Keep It Simple
The main de-reverberation controls span five trackball faders. These look like circles and actually function just like any normal fader controlled by a mouse or automation, except they are designed this way to be compact within the interface.
The Focus control enables you to swing anywhere between the two extremes of how dry or wet you want your processed audio to be. A ten-band set of EQ sliders enables you to either focus or ignore reverb in certain frequency areas. To be honest, though, we found that we didn’t need to use it on our test material.
The IO DIFF button located on the very right of the interface enables you to hear the opposite of what you’re currently focusing on. This is particularly handy as it enables you to hear what Unveil is classing as the reverberation signal. You can then make sure that dry elements or transients are not present.
t/f LOCALIZE is another frequency focus-type of tool that lets you apply a broad treatment or focus in on smaller areas at the potential cost of hearing processing artefacts. t[REFRACT] enables you to control how sensitive the reverb control is to changes over time, while t[ADAPTION] determines the recovery time that elapses before the signal is next analysed, acting over time much like a standard compressor’s release control.
Finally, the PRESENCE trackball enables you to control the top end balance, brightening things up a bit after processing, as when the reverb is removed, things can start to sound a little dull.
There are plenty of situations in which you might want to remove or re-balance the amount of reverberation in a recording. You might, for example, have different recordings from a multi-camera piece of footage, and you want the perceived distance of an actor’s voice to remain constant. Unveil can be used on each audio track, allowing you to achieve this balance. However, it is heavy on CPU resources, so quad-cores and above are recommended for more than a few instances.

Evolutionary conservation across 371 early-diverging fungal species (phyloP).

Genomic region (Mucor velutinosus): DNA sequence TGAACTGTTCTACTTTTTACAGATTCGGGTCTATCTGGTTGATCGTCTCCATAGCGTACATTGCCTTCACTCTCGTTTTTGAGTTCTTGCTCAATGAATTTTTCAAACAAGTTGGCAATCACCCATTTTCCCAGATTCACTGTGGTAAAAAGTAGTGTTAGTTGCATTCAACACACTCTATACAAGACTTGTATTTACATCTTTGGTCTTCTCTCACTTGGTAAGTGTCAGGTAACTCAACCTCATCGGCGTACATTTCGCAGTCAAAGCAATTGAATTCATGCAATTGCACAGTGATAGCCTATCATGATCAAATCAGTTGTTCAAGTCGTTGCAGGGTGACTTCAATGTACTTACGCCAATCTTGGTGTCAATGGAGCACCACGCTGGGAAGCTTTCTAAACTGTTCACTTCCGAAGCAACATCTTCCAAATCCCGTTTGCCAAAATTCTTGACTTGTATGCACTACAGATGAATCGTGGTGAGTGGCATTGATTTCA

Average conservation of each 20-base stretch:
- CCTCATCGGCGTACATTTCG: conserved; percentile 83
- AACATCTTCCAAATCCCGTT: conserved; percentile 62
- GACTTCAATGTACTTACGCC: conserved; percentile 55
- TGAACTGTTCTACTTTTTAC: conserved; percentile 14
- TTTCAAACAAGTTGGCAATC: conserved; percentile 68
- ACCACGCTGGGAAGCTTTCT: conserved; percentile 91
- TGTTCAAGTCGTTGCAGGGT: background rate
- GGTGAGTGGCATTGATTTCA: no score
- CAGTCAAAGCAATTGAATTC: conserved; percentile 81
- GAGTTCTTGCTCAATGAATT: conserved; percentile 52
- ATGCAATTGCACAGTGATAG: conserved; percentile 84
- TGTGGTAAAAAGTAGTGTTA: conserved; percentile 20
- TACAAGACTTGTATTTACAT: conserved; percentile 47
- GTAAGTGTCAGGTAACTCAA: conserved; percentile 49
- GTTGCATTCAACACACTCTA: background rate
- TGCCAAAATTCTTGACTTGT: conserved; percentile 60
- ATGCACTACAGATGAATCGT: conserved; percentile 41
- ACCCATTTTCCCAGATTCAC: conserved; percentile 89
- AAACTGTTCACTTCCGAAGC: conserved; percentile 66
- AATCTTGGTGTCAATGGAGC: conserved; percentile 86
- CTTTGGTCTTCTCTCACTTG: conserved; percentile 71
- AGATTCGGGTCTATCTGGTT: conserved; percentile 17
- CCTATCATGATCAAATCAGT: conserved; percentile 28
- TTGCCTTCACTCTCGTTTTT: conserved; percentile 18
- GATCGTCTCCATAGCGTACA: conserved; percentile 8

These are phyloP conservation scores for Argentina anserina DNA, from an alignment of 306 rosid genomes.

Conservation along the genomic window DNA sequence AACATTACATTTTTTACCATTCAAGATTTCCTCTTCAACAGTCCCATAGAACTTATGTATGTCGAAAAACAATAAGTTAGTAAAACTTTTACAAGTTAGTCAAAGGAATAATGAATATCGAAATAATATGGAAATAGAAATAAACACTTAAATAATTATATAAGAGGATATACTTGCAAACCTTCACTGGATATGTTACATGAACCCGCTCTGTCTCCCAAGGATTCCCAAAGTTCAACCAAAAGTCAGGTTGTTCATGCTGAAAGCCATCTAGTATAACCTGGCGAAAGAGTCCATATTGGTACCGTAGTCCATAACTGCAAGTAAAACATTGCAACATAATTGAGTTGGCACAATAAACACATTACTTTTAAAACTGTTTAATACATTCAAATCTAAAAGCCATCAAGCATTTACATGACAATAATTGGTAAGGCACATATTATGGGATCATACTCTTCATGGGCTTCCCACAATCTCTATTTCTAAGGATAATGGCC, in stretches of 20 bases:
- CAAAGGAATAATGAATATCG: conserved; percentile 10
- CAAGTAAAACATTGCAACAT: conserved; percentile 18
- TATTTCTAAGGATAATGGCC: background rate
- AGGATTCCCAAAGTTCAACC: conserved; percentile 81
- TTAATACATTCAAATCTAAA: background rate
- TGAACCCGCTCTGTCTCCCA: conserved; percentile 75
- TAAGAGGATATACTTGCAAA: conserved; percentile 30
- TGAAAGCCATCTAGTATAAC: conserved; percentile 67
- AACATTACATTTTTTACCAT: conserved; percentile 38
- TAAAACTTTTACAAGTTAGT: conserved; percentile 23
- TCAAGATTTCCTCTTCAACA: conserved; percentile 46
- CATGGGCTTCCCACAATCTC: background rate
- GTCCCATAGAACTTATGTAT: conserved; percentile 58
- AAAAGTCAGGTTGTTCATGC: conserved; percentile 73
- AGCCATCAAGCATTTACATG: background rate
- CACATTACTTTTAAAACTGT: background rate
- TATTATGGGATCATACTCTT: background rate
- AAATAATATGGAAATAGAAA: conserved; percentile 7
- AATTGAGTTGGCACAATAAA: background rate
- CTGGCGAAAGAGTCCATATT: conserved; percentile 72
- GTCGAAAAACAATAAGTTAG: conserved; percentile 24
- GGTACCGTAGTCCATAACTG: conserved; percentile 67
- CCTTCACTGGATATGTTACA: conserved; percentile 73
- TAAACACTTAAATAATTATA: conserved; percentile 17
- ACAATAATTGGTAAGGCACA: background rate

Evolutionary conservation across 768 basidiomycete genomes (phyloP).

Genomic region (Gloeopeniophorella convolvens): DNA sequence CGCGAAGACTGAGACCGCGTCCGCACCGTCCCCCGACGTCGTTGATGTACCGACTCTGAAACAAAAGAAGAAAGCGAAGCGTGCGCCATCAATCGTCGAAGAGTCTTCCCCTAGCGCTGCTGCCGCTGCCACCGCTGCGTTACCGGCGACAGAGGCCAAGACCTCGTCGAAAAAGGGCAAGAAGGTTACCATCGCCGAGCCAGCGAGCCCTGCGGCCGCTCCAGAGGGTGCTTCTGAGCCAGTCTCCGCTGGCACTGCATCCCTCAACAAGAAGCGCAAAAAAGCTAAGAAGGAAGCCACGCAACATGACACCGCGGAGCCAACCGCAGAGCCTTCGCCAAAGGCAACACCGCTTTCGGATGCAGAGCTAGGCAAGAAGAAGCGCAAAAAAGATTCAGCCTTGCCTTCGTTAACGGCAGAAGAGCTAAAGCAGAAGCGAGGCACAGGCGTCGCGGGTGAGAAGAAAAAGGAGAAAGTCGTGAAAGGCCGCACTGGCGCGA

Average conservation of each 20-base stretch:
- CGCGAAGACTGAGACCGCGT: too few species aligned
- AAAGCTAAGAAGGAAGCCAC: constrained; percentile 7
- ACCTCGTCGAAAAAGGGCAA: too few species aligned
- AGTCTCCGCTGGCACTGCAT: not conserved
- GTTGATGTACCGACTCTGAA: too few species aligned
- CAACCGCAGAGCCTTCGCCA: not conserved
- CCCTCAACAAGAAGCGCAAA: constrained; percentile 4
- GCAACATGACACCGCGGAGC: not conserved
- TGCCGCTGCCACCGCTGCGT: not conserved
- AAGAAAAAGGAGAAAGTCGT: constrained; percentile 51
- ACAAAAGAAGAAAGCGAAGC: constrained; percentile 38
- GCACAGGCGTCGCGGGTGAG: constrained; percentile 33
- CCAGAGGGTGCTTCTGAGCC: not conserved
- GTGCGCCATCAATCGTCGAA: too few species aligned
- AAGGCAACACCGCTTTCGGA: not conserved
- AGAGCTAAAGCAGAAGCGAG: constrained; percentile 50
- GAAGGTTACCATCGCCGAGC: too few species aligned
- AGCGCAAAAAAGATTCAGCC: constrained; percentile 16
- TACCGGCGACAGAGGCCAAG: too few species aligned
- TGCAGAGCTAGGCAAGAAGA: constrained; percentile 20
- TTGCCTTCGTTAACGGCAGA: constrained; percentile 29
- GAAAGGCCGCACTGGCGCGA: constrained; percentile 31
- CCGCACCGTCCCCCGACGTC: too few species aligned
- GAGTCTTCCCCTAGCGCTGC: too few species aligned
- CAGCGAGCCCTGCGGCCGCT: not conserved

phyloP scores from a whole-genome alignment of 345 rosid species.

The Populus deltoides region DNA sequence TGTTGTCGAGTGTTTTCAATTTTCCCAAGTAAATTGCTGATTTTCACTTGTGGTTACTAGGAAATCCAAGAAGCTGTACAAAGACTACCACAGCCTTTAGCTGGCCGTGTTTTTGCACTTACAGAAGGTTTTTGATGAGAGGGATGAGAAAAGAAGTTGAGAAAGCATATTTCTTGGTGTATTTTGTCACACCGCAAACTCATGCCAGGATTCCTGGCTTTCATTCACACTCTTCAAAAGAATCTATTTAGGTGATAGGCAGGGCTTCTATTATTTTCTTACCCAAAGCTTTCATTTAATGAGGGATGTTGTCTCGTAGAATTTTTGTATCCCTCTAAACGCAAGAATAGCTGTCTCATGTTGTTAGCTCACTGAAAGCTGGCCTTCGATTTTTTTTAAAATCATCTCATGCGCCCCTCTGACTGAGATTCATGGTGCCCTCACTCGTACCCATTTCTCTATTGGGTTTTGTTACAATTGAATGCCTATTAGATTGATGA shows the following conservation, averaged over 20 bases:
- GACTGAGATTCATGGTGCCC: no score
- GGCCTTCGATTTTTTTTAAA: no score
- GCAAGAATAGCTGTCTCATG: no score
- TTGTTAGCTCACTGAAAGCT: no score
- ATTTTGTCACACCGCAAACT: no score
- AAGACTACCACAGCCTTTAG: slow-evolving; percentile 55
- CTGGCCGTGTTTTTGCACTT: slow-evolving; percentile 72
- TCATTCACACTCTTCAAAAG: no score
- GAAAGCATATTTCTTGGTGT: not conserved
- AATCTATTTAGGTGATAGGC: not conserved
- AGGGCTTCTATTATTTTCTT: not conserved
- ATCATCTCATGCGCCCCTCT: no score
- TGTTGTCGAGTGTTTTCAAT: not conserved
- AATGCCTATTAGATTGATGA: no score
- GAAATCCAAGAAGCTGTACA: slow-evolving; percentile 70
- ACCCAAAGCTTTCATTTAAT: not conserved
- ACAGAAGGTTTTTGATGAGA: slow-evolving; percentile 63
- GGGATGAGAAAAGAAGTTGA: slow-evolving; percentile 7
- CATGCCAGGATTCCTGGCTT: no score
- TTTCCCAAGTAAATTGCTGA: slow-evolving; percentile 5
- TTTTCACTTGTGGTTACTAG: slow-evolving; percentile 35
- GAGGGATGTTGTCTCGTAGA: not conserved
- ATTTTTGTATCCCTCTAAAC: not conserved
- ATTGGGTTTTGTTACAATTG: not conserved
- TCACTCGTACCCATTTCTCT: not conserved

Throughout our testing we used dialogue, amped guitar recordings and a wide variety of samples packs to see how well Unveil performed. The results were excellent and we found it quite hard to get noticeable artefacts. Its real strength lies in how well it focuses on reverb despite continuously changing information, such as on a vocal track. We explored various acapellas and managed to remove nearly all the reverb without any drastic changes to the sonic qualities of the dry vocals.
We also went through various classic drum breaks and found we could achieve a much more modern drum sound as we removed the ambience, leaving some dry and incredibly focused hits to work with.
In general we struggled to find sources that Unveil couldn’t deal effectively with. Even if there isn’t much noticeable reverb on a track, it doubled as a way of getting an incredibly upfront and tight focus to any sound in a mix. It lacks an output level, however, so we applied a gain plug-in afterwards. This, plus releases of Unveil in VST and RTAS formats, should be addressed in a forthcoming update.
+ Very effective de-reverberation
+ Great for sample processing
+ Preserves stereo information
– No input or output level controls
– AU plug-in only
– Heavy CPU demands
A very handy and highly effective plug-in to have in your audio toolbox. Great for anyone wanting to re-balance or remove existing ambience within a recorded file.